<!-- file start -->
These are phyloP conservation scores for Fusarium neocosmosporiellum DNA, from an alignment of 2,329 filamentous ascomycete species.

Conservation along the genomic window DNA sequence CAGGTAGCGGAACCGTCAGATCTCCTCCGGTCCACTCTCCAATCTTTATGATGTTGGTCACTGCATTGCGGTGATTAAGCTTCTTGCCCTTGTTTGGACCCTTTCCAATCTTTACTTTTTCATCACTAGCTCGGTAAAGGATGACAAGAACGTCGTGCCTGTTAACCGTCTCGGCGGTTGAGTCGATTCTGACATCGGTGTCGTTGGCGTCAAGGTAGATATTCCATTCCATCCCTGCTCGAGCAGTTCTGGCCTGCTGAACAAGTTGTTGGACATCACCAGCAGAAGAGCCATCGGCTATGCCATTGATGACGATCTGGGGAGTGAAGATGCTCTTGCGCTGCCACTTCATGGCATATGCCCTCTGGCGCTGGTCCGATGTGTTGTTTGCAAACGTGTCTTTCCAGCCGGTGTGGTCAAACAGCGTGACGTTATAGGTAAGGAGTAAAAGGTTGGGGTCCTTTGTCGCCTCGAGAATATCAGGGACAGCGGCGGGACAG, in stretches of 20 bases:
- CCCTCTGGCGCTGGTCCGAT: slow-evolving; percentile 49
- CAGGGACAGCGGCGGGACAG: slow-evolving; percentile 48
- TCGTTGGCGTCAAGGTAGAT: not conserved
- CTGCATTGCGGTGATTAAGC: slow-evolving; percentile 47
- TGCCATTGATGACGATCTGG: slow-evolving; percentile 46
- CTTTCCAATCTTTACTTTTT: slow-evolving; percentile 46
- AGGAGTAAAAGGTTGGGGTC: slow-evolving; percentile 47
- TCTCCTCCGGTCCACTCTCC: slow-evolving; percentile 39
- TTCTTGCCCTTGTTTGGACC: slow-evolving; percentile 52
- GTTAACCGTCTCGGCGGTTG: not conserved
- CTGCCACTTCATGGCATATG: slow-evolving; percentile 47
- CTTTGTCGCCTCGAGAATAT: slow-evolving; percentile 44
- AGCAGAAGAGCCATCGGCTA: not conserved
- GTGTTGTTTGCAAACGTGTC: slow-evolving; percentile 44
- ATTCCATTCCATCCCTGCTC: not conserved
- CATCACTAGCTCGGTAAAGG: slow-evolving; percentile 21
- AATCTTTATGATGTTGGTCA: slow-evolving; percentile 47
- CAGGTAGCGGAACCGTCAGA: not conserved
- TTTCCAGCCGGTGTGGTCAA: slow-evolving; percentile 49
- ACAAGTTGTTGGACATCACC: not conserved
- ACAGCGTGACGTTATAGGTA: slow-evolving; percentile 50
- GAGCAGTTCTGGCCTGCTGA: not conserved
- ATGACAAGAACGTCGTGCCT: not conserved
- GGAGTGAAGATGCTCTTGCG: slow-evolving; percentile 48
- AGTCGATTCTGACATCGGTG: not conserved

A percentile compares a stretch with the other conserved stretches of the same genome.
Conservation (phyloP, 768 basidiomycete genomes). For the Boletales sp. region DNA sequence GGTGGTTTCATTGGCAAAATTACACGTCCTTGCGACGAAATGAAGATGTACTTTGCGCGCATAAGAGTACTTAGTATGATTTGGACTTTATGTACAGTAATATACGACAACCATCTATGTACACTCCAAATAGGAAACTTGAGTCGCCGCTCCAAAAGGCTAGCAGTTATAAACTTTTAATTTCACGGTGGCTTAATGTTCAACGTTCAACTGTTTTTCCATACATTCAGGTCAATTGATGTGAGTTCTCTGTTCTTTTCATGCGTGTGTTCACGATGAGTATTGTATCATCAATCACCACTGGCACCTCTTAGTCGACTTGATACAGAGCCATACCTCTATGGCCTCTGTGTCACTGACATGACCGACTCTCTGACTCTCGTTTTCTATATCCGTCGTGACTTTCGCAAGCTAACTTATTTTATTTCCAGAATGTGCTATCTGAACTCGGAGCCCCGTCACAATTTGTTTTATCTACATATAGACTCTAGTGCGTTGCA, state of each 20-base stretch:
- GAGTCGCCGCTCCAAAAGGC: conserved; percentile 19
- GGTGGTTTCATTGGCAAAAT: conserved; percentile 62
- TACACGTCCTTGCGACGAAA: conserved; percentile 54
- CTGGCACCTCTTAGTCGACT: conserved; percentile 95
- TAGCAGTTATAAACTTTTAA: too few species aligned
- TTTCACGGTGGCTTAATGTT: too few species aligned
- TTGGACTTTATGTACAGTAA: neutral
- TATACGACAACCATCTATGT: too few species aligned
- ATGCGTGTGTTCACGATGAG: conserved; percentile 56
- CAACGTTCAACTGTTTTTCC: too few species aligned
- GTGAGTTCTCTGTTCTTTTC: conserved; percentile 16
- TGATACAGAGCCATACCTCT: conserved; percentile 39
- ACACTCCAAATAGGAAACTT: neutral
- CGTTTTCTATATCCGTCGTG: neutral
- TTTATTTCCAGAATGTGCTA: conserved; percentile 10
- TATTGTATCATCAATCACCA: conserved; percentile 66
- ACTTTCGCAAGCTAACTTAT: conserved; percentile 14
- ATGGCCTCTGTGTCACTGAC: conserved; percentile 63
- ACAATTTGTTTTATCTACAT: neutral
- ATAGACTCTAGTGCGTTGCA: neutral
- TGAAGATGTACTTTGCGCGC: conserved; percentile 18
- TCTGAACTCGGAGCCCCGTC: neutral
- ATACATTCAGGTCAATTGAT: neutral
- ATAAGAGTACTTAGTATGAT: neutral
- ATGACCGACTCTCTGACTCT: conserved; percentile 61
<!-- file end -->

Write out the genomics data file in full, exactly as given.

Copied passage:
These are phyloP conservation scores for Fusarium neocosmosporiellum DNA, from an alignment of 2,329 filamentous ascomycete species.

Conservation along the genomic window DNA sequence CAGGTAGCGGAACCGTCAGATCTCCTCCGGTCCACTCTCCAATCTTTATGATGTTGGTCACTGCATTGCGGTGATTAAGCTTCTTGCCCTTGTTTGGACCCTTTCCAATCTTTACTTTTTCATCACTAGCTCGGTAAAGGATGACAAGAACGTCGTGCCTGTTAACCGTCTCGGCGGTTGAGTCGATTCTGACATCGGTGTCGTTGGCGTCAAGGTAGATATTCCATTCCATCCCTGCTCGAGCAGTTCTGGCCTGCTGAACAAGTTGTTGGACATCACCAGCAGAAGAGCCATCGGCTATGCCATTGATGACGATCTGGGGAGTGAAGATGCTCTTGCGCTGCCACTTCATGGCATATGCCCTCTGGCGCTGGTCCGATGTGTTGTTTGCAAACGTGTCTTTCCAGCCGGTGTGGTCAAACAGCGTGACGTTATAGGTAAGGAGTAAAAGGTTGGGGTCCTTTGTCGCCTCGAGAATATCAGGGACAGCGGCGGGACAG, in stretches of 20 bases:
- CCCTCTGGCGCTGGTCCGAT: slow-evolving; percentile 49
- CAGGGACAGCGGCGGGACAG: slow-evolving; percentile 48
- TCGTTGGCGTCAAGGTAGAT: not conserved
- CTGCATTGCGGTGATTAAGC: slow-evolving; percentile 47
- TGCCATTGATGACGATCTGG: slow-evolving; percentile 46
- CTTTCCAATCTTTACTTTTT: slow-evolving; percentile 46
- AGGAGTAAAAGGTTGGGGTC: slow-evolving; percentile 47
- TCTCCTCCGGTCCACTCTCC: slow-evolving; percentile 39
- TTCTTGCCCTTGTTTGGACC: slow-evolving; percentile 52
- GTTAACCGTCTCGGCGGTTG: not conserved
- CTGCCACTTCATGGCATATG: slow-evolving; percentile 47
- CTTTGTCGCCTCGAGAATAT: slow-evolving; percentile 44
- AGCAGAAGAGCCATCGGCTA: not conserved
- GTGTTGTTTGCAAACGTGTC: slow-evolving; percentile 44
- ATTCCATTCCATCCCTGCTC: not conserved
- CATCACTAGCTCGGTAAAGG: slow-evolving; percentile 21
- AATCTTTATGATGTTGGTCA: slow-evolving; percentile 47
- CAGGTAGCGGAACCGTCAGA: not conserved
- TTTCCAGCCGGTGTGGTCAA: slow-evolving; percentile 49
- ACAAGTTGTTGGACATCACC: not conserved
- ACAGCGTGACGTTATAGGTA: slow-evolving; percentile 50
- GAGCAGTTCTGGCCTGCTGA: not conserved
- ATGACAAGAACGTCGTGCCT: not conserved
- GGAGTGAAGATGCTCTTGCG: slow-evolving; percentile 48
- AGTCGATTCTGACATCGGTG: not conserved

A percentile compares a stretch with the other conserved stretches of the same genome.
Conservation (phyloP, 768 basidiomycete genomes). For the Boletales sp. region DNA sequence GGTGGTTTCATTGGCAAAATTACACGTCCTTGCGACGAAATGAAGATGTACTTTGCGCGCATAAGAGTACTTAGTATGATTTGGACTTTATGTACAGTAATATACGACAACCATCTATGTACACTCCAAATAGGAAACTTGAGTCGCCGCTCCAAAAGGCTAGCAGTTATAAACTTTTAATTTCACGGTGGCTTAATGTTCAACGTTCAACTGTTTTTCCATACATTCAGGTCAATTGATGTGAGTTCTCTGTTCTTTTCATGCGTGTGTTCACGATGAGTATTGTATCATCAATCACCACTGGCACCTCTTAGTCGACTTGATACAGAGCCATACCTCTATGGCCTCTGTGTCACTGACATGACCGACTCTCTGACTCTCGTTTTCTATATCCGTCGTGACTTTCGCAAGCTAACTTATTTTATTTCCAGAATGTGCTATCTGAACTCGGAGCCCCGTCACAATTTGTTTTATCTACATATAGACTCTAGTGCGTTGCA, state of each 20-base stretch:
- GAGTCGCCGCTCCAAAAGGC: conserved; percentile 19
- GGTGGTTTCATTGGCAAAAT: conserved; percentile 62
- TACACGTCCTTGCGACGAAA: conserved; percentile 54
- CTGGCACCTCTTAGTCGACT: conserved; percentile 95
- TAGCAGTTATAAACTTTTAA: too few species aligned
- TTTCACGGTGGCTTAATGTT: too few species aligned
- TTGGACTTTATGTACAGTAA: neutral
- TATACGACAACCATCTATGT: too few species aligned
- ATGCGTGTGTTCACGATGAG: conserved; percentile 56
- CAACGTTCAACTGTTTTTCC: too few species aligned
- GTGAGTTCTCTGTTCTTTTC: conserved; percentile 16
- TGATACAGAGCCATACCTCT: conserved; percentile 39
- ACACTCCAAATAGGAAACTT: neutral
- CGTTTTCTATATCCGTCGTG: neutral
- TTTATTTCCAGAATGTGCTA: conserved; percentile 10
- TATTGTATCATCAATCACCA: conserved; percentile 66
- ACTTTCGCAAGCTAACTTAT: conserved; percentile 14
- ATGGCCTCTGTGTCACTGAC: conserved; percentile 63
- ACAATTTGTTTTATCTACAT: neutral
- ATAGACTCTAGTGCGTTGCA: neutral
- TGAAGATGTACTTTGCGCGC: conserved; percentile 18
- TCTGAACTCGGAGCCCCGTC: neutral
- ATACATTCAGGTCAATTGAT: neutral
- ATAAGAGTACTTAGTATGAT: neutral
- ATGACCGACTCTCTGACTCT: conserved; percentile 61